Certainly, as humans, we rely very much on trust to create a functional society, but in our case it is also often trust backed up with caution.  We use our reason to temper our emotions.  We walk down the street in the expectation that we will not be mugged or worse and normally we are right to do so, but this is all against a background of a society in which we have laws and law enforcement – penalties for breach of trust.  We know that in other parts of the world, obviously not Australia, the rule of law does not apply in quite the same way and the temptation to rob someone, particularly a foreigner, may well be quite strong.

The big question at the moment, however, is the trust we can place in politicians.  We have been used to distrusting whatever is said by dictators or by those with dictatorial tendencies – those who somehow seem to cling on to power for more terms that their constitutions normally permit, those whose families and friends seem to have taken prominent positions in government.  We have become almost inured to the extreme exaggeration used by the extremes of left and right in very many democratic of countries, but now we have the same infection in the heart of our democracy, with President Trump in the United States and dare I say it, Prime Minister Boris, and many others in both major parties, who simply cannot be believed. It’s the old joke – how do you know when a politician is lying?  When his lips move!  The thing is that this used to be an unfair exaggeration, but now it is actually true of our very own leaders.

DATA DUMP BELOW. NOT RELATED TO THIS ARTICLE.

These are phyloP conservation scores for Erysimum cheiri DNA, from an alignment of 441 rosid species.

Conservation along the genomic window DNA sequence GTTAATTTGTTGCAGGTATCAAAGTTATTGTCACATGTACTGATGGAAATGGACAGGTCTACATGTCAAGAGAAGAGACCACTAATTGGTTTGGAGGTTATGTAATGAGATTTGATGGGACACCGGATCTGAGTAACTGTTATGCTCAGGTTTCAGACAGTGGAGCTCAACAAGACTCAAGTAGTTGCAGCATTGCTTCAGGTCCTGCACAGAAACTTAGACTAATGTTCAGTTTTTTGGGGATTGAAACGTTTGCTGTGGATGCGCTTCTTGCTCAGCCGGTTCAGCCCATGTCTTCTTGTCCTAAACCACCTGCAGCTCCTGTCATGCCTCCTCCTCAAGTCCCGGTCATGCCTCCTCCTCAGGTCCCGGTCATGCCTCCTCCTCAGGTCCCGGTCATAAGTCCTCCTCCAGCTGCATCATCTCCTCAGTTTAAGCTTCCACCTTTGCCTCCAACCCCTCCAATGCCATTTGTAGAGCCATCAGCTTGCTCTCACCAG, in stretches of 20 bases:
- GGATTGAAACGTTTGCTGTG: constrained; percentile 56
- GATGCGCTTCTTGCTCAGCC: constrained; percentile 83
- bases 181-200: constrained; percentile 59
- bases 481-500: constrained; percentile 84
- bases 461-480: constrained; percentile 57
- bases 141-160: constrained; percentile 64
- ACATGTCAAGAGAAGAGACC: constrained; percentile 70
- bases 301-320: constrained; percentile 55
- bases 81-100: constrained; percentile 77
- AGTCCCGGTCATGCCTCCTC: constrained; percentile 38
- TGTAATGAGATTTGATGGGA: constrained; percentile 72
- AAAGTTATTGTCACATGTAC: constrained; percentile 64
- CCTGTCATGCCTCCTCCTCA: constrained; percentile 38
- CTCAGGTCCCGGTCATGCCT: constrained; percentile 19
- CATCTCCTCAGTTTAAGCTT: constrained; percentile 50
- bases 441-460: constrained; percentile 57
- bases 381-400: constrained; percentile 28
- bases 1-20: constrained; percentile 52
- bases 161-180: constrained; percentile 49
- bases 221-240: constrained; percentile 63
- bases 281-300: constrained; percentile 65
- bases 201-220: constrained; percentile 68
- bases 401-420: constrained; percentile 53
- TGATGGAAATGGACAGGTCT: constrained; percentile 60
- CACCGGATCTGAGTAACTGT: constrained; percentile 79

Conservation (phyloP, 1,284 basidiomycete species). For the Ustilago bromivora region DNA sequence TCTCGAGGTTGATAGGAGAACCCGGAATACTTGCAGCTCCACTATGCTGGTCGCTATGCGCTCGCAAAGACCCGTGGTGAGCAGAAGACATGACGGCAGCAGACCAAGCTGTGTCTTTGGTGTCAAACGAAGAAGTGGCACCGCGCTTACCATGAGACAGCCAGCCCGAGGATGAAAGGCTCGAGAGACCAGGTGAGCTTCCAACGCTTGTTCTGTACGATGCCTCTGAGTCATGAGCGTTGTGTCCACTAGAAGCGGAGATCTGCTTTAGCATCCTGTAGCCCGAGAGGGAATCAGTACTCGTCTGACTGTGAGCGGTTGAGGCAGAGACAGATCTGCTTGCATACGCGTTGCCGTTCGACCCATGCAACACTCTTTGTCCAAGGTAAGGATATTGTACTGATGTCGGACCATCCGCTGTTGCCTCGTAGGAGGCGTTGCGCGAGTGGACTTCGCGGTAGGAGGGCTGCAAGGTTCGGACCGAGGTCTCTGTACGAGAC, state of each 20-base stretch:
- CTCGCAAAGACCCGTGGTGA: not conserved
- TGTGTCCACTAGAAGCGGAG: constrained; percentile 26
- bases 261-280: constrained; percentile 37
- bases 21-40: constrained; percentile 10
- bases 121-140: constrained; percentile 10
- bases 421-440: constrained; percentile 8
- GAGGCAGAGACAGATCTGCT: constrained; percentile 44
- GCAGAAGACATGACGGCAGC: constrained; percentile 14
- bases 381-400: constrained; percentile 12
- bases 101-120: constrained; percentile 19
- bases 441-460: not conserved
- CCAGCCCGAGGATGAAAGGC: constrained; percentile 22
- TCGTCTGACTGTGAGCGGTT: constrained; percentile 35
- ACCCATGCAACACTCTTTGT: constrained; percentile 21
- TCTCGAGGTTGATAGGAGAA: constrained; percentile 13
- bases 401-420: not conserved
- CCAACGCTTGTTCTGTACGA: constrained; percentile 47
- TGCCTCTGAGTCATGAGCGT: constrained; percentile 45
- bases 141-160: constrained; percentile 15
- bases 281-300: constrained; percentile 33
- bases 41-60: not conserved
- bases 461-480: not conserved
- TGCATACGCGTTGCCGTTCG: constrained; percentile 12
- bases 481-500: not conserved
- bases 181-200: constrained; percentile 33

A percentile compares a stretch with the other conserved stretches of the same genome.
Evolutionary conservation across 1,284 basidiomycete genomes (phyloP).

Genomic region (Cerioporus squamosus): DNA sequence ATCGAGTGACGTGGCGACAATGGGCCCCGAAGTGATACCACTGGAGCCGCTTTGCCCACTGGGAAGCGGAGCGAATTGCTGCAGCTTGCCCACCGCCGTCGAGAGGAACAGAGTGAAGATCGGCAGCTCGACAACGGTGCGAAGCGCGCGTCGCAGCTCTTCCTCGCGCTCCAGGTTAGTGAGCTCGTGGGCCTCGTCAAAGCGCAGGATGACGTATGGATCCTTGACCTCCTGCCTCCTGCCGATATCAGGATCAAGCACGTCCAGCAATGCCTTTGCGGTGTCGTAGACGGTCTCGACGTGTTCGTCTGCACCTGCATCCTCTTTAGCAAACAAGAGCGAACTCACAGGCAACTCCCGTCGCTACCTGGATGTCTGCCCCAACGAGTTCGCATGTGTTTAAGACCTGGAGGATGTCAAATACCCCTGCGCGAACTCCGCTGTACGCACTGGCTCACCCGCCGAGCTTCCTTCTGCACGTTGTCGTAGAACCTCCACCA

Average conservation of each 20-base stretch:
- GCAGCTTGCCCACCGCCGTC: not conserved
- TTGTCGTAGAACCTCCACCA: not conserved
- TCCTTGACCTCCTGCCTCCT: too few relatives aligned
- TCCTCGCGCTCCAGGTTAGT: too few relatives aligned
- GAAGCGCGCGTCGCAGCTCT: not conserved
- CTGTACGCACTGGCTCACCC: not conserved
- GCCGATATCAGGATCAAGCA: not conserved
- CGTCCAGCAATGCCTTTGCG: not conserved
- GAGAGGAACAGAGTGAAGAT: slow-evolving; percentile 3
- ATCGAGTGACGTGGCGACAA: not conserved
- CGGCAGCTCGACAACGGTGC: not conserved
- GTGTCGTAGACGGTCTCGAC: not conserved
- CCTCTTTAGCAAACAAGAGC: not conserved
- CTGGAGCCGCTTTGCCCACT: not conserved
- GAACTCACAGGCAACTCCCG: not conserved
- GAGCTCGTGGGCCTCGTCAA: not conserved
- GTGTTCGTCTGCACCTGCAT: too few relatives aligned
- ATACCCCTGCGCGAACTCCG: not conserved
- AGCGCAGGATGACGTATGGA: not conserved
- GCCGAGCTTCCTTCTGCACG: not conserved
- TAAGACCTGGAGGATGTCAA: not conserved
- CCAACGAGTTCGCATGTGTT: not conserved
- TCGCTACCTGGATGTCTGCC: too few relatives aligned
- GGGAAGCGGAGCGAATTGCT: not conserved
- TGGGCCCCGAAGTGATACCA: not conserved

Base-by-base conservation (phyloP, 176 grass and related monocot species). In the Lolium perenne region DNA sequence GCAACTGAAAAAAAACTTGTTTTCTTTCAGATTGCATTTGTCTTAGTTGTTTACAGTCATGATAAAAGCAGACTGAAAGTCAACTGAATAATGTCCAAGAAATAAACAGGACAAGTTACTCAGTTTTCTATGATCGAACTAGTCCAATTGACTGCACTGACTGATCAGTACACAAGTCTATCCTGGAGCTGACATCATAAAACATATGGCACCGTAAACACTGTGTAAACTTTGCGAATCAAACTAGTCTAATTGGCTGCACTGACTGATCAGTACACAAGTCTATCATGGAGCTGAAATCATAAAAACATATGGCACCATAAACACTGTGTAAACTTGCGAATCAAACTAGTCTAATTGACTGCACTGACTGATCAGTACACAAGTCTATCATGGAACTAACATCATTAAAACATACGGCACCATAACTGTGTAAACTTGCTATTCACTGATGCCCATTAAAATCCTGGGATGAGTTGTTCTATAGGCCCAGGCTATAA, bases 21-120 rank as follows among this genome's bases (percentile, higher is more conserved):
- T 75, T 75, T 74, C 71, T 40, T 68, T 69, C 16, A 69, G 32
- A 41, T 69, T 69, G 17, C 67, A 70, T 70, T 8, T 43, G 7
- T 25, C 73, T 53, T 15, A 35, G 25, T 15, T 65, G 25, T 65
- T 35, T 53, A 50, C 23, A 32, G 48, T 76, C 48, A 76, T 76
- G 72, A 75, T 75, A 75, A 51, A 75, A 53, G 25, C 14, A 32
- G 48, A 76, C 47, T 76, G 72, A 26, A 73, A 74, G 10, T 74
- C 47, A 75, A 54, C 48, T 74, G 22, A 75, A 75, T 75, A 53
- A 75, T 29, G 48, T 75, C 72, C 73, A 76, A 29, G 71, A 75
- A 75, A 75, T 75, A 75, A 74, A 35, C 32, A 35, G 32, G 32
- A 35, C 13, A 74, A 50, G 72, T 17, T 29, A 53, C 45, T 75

We now though have an ironic situation here in England. Although we can trust that Jezza and McDonnell, his avowed Marxist chum, would try to implement what they've put in their manifesto, the country would suffer extremely badly if they succeeded. We would be going back to the 70s, with the Unions in charge, inflation reducing the value of our income and inefficient nationalised industries. After all, who ever in response to the question: “Who should run a dynamic successful business?” said “Bureaucrats”.